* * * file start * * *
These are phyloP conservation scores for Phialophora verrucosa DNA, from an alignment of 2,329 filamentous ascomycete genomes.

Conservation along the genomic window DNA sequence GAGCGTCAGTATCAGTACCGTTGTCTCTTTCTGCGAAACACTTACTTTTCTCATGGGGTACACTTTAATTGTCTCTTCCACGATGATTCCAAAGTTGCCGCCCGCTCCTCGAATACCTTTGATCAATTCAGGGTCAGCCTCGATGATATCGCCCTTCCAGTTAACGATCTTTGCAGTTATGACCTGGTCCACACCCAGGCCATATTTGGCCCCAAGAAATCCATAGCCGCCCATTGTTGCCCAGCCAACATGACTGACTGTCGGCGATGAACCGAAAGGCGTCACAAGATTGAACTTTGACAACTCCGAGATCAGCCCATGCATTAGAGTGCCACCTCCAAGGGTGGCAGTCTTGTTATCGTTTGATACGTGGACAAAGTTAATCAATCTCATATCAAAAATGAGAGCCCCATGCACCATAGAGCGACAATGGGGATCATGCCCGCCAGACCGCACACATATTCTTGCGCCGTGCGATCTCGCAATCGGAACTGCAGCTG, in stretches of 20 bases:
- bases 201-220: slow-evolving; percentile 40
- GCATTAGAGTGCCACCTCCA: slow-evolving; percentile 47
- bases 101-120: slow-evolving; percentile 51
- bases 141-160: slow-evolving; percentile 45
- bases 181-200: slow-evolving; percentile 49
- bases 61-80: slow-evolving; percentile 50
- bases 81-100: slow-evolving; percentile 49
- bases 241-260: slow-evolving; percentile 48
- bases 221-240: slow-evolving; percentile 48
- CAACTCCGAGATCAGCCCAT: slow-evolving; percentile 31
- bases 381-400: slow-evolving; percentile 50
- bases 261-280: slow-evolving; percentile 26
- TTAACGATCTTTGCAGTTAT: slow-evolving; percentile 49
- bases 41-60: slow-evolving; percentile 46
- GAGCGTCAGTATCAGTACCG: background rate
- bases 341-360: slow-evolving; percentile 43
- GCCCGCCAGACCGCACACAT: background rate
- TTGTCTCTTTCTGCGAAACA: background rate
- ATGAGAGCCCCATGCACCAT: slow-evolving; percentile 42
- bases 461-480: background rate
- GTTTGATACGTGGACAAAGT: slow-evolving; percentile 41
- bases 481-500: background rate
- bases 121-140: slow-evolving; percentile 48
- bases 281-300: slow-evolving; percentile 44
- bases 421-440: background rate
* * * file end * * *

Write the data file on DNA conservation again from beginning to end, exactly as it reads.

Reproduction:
These are phyloP conservation scores for Phialophora verrucosa DNA, from an alignment of 2,329 filamentous ascomycete genomes.

Conservation along the genomic window DNA sequence GAGCGTCAGTATCAGTACCGTTGTCTCTTTCTGCGAAACACTTACTTTTCTCATGGGGTACACTTTAATTGTCTCTTCCACGATGATTCCAAAGTTGCCGCCCGCTCCTCGAATACCTTTGATCAATTCAGGGTCAGCCTCGATGATATCGCCCTTCCAGTTAACGATCTTTGCAGTTATGACCTGGTCCACACCCAGGCCATATTTGGCCCCAAGAAATCCATAGCCGCCCATTGTTGCCCAGCCAACATGACTGACTGTCGGCGATGAACCGAAAGGCGTCACAAGATTGAACTTTGACAACTCCGAGATCAGCCCATGCATTAGAGTGCCACCTCCAAGGGTGGCAGTCTTGTTATCGTTTGATACGTGGACAAAGTTAATCAATCTCATATCAAAAATGAGAGCCCCATGCACCATAGAGCGACAATGGGGATCATGCCCGCCAGACCGCACACATATTCTTGCGCCGTGCGATCTCGCAATCGGAACTGCAGCTG, in stretches of 20 bases:
- bases 201-220: slow-evolving; percentile 40
- GCATTAGAGTGCCACCTCCA: slow-evolving; percentile 47
- bases 101-120: slow-evolving; percentile 51
- bases 141-160: slow-evolving; percentile 45
- bases 181-200: slow-evolving; percentile 49
- bases 61-80: slow-evolving; percentile 50
- bases 81-100: slow-evolving; percentile 49
- bases 241-260: slow-evolving; percentile 48
- bases 221-240: slow-evolving; percentile 48
- CAACTCCGAGATCAGCCCAT: slow-evolving; percentile 31
- bases 381-400: slow-evolving; percentile 50
- bases 261-280: slow-evolving; percentile 26
- TTAACGATCTTTGCAGTTAT: slow-evolving; percentile 49
- bases 41-60: slow-evolving; percentile 46
- GAGCGTCAGTATCAGTACCG: background rate
- bases 341-360: slow-evolving; percentile 43
- GCCCGCCAGACCGCACACAT: background rate
- TTGTCTCTTTCTGCGAAACA: background rate
- ATGAGAGCCCCATGCACCAT: slow-evolving; percentile 42
- bases 461-480: background rate
- GTTTGATACGTGGACAAAGT: slow-evolving; percentile 41
- bases 481-500: background rate
- bases 121-140: slow-evolving; percentile 48
- bases 281-300: slow-evolving; percentile 44
- bases 421-440: background rate